Virtual International Authority File
The Virtual International Authority File is an international authority file. It is a joint project of several national libraries and operated by the Online Computer Library Center. Discussion about having a common international authority started in the late 1990s. After a series of failed attempts to come up with a unique common authority file, the new idea was to link existing national authorities; this would present all the benefits of a common file without requiring a large investment of time and expense in the process. The project was initiated by the US Library of Congress, the German National Library and the OCLC on August 6, 2003; the Bibliothèque nationale de France joined the project on October 5, 2007. The project transitioned to being a service of the OCLC on April 4, 2012; the aim is to link the national authority files to a single virtual authority file. In this file, identical records from the different data sets are linked together. A VIAF record receives a standard data number, contains the primary "see" and "see also" records from the original records, refers to the original authority records.
The data are available for research and data exchange and sharing. Reciprocal updating uses the Open Archives Initiative Protocol for Metadata Harvesting protocol; the file numbers are being added to Wikipedia biographical articles and are incorporated into Wikidata. VIAF's clustering algorithm is run every month; as more data are added from participating libraries, clusters of authority records may coalesce or split, leading to some fluctuation in the VIAF identifier of certain authority records. Authority control Faceted Application of Subject Terminology Integrated Authority File International Standard Authority Data Number International Standard Name Identifier Wikipedia's authority control template for articles Official website VIAF at OCLC
House of Este
The House of Este is a European princely dynasty. The elder, German branch of the House of Este, known as the Younger House of Welf, included dukes of Bavaria and Brunswick-Lüneburg and produced Britain's Hanoverian monarchs, as well as one Emperor of Russia and one Holy Roman Emperor; the younger, Italian branch of the House of Este included rulers of Ferrara, of Modena and Reggio. According to Edward Gibbon, the family originated from the Roman Attii family, which migrated from Rome to Este to defend Italy against the Ostrogoths. However, there is little evidence to support this hypothesis; the names of the early members of the family indicate. The first known member of the house was Margrave Adalbert of Mainz, known only as the father of Oberto I, Count palatine of Italy, who died around 975. Oberto's grandson, Albert Azzo II, Margrave of Milan built a castle at Este, near Padua, named himself after the location, he had three sons from two marriages, two of whom became the ancestors of the two branches of the family: Welf IV, the eldest, was the son of Kunigunde, the last of the Elder Welfs.
He inherited the property of his maternal uncle, Duke of Carinthia, became duke of Bavaria in 1070, is the ancestor of the elder branch, the House of Welf. Hugh, issue of Azzo's second marriage to Garsend of Maine, inherited the French County of Maine, a legacy of his mother's dowry, but sold it one year and died without heirs. Fulco I, Margrave of Milan, the third son, is the ancestor of the younger Italian line of Este; the two surviving branches, with Duke Henry the Lion of Saxony and Bavaria on the German side, concluded an agreement in 1154 which allocated the family's Italian possessions to the younger line, the Fulc-Este, who in the course of time acquired Ferrara and Reggio. Este itself was taken over in 1275 by Padua, in 1405 by Venice; the elder branch of the House of Este, the House of Welf rendered as "Guelf" or "Guelph" in English, produced dukes of Bavaria, dukes of Saxony, a German King, the dukes of Brunswick and Lüneburg when the two branches of the family recombined in 1705.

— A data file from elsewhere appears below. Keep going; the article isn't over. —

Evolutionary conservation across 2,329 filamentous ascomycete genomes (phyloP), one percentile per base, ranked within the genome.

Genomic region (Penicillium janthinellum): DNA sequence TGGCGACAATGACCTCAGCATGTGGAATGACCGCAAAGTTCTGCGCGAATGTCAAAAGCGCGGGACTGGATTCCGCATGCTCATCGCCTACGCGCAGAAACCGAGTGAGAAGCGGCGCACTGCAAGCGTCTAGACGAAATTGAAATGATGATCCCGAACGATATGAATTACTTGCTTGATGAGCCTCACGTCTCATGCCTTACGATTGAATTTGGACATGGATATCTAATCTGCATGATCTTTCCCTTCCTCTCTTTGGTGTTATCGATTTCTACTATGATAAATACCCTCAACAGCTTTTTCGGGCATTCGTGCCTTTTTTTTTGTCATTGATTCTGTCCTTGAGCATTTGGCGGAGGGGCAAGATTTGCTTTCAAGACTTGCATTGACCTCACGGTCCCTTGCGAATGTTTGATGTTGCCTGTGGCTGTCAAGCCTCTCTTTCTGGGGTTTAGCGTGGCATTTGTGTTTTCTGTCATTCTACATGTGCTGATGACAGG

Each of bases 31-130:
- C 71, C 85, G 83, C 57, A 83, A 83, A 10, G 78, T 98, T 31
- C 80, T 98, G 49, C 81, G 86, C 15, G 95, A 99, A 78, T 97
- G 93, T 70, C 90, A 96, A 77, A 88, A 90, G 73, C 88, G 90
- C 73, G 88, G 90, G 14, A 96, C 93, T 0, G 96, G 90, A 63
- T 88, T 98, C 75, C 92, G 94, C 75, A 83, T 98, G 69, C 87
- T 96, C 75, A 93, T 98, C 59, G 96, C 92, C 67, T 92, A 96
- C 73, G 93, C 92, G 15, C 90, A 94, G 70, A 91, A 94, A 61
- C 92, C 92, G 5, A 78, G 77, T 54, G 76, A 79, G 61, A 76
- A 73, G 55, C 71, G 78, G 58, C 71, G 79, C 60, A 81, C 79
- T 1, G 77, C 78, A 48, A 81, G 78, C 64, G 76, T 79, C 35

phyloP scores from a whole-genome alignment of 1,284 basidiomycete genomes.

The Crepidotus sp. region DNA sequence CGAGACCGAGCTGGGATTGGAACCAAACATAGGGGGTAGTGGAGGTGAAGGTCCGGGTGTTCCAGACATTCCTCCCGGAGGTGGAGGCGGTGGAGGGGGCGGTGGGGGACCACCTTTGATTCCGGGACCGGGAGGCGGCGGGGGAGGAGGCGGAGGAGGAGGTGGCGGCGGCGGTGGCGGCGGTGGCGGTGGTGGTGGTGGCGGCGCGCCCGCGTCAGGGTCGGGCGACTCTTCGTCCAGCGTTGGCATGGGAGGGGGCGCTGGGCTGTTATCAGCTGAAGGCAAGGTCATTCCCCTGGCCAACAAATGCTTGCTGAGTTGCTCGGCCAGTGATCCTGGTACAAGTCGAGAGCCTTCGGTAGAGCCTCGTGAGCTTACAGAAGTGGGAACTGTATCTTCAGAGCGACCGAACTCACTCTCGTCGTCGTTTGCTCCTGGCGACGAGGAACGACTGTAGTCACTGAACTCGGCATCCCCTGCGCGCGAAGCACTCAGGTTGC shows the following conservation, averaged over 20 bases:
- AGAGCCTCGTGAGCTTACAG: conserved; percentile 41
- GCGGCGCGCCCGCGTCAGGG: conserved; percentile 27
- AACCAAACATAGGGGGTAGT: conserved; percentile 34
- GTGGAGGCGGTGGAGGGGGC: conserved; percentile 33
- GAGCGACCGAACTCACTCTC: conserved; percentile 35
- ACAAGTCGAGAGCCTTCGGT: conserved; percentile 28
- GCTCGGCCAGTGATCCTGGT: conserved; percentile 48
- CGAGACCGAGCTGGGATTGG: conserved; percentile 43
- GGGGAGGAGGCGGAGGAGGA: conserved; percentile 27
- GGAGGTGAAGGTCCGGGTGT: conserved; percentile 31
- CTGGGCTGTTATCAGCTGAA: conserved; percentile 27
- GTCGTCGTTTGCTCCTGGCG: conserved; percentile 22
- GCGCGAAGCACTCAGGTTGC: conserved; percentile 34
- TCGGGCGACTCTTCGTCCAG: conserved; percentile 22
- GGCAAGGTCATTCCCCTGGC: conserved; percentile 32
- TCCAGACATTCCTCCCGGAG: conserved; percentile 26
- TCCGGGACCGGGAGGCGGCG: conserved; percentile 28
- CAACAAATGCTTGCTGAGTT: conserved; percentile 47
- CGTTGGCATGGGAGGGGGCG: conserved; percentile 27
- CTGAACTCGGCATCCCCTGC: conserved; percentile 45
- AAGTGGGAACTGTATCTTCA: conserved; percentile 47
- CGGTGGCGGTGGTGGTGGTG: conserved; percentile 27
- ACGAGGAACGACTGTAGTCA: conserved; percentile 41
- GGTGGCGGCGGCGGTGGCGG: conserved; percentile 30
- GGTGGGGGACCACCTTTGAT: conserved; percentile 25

The senior branch of the House of Welf continued to be ruled by the princes of Brunswick-Wolfenbüttel, as undisputed until the death of the ruling duke of Brunswick Prince William VIII, in 1884. Prior to his death, his brother Karl II from Geneva Switzerland, as exiled de jure ruler of the house, had declared the Prussian annexation of the crown and the earlier Hanoverian usurpation illegal acts of usurpation inside of the German House. At his death, his grandson continued internationally recognized appeals. Hanover formed the Guelph Party to continue political appeals against the Prussian and German annexations of the crown. After the peace ending the Napoleonic wars reshaped Europe, ushering in the Modern era, the Electorate of Hanover was dissolved by treaty, its lands were enlarged and the state was promoted to a kingdom. The new kingdom existed from 1815 to 1866, but upon the accession of Queen Victoria in 1837, it passed to her uncle, Ernest Augustus, King of Hanover, thus ceased to be in personal union with the British Crown.
The House of Este gave Great Britain and the United Kingdom the "Hanoverian monarchs". All generations of the Italian branch are descendants of Fulco d'Este. From 1171 on, his descendants were titled Margraves of Este. Obizzo I, the first margrave, battled against Emperor Frederick I Barbarossa, his nephew Azzo d'Este VI became podestà of Verona. As the dowry of his niece the Marchesella, Ferrara passed to Azzo VI d'Este In 1146, with the last of the Adelardi. In 1242 Azzo VII Novello was nominated podestà for his lifetime; the lordship of Ferrara was made hereditary by Obizzo II, proclaimed Lord of Ferrara in 1264, Lord of Modena in 1288, Lord of Reggio in 1289. Ferrara was a papal fief and the Este family were given the position of hereditary papal vicars in 1332. Ferrara became a significant center of culture under Niccolò d'Este III, who received several popes with great magnificence Eugene IV, he held a Council in Ferrara in 1438 known as the Council of Florence. His successors were his illegitimate sons Leonello and Borso, elevated to Duke of Modena and Reggio by Emperor Frederick III in 1452, receiving these duchies as imperial fiefs.